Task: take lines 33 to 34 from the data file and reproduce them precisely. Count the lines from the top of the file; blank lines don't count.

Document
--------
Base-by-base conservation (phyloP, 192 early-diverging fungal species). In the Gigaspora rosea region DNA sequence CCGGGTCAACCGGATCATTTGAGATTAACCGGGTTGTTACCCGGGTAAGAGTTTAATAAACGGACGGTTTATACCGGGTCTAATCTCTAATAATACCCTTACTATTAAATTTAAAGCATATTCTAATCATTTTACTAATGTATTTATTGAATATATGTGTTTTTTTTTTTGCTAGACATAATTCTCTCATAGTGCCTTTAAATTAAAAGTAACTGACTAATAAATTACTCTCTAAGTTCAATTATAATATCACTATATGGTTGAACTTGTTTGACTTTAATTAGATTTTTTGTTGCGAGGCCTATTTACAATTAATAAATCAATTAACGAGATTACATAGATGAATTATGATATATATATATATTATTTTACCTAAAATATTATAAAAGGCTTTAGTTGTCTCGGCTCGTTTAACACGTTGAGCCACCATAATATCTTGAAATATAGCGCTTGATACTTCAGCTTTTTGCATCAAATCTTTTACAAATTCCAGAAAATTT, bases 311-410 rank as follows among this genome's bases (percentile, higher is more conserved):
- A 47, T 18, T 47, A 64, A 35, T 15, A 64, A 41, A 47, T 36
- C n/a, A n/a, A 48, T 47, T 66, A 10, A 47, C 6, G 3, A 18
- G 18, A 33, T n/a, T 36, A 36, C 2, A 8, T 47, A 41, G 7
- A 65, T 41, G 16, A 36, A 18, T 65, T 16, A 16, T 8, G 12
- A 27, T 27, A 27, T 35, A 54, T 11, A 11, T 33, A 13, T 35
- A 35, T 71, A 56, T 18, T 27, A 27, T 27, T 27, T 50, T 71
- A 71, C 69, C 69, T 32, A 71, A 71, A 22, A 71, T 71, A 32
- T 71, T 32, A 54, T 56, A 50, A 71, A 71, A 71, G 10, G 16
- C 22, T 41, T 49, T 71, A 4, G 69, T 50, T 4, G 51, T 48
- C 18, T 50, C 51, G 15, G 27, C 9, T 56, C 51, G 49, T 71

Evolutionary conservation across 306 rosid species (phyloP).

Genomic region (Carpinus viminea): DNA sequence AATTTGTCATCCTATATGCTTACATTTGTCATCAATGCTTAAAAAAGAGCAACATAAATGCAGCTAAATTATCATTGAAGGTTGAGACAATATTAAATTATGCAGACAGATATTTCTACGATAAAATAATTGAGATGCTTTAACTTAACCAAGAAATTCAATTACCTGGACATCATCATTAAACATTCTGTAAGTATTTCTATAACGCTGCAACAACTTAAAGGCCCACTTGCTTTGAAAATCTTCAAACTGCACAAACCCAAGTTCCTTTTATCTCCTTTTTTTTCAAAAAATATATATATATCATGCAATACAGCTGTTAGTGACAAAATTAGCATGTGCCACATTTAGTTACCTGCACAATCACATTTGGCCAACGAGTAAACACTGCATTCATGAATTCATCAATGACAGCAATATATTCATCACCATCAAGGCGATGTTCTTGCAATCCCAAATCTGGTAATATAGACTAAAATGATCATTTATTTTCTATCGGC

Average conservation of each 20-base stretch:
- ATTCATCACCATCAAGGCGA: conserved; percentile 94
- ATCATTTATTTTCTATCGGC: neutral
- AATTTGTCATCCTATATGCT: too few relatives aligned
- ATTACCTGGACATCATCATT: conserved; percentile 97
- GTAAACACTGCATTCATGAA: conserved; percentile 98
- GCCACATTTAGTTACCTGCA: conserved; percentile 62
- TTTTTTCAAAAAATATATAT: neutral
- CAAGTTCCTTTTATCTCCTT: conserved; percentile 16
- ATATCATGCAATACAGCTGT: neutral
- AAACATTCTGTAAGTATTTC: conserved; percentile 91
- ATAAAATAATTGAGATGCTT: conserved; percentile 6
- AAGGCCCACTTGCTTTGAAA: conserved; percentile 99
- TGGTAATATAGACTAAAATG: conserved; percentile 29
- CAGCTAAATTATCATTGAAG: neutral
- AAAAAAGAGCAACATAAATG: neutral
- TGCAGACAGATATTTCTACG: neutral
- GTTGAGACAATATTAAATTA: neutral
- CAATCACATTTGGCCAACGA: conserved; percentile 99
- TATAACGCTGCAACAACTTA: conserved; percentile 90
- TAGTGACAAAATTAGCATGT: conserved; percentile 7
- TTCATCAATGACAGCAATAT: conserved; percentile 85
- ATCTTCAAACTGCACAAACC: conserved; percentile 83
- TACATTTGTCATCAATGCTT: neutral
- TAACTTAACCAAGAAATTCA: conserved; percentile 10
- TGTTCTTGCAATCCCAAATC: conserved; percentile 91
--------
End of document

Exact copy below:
- TATAACGCTGCAACAACTTA: conserved; percentile 90
- TAGTGACAAAATTAGCATGT: conserved; percentile 7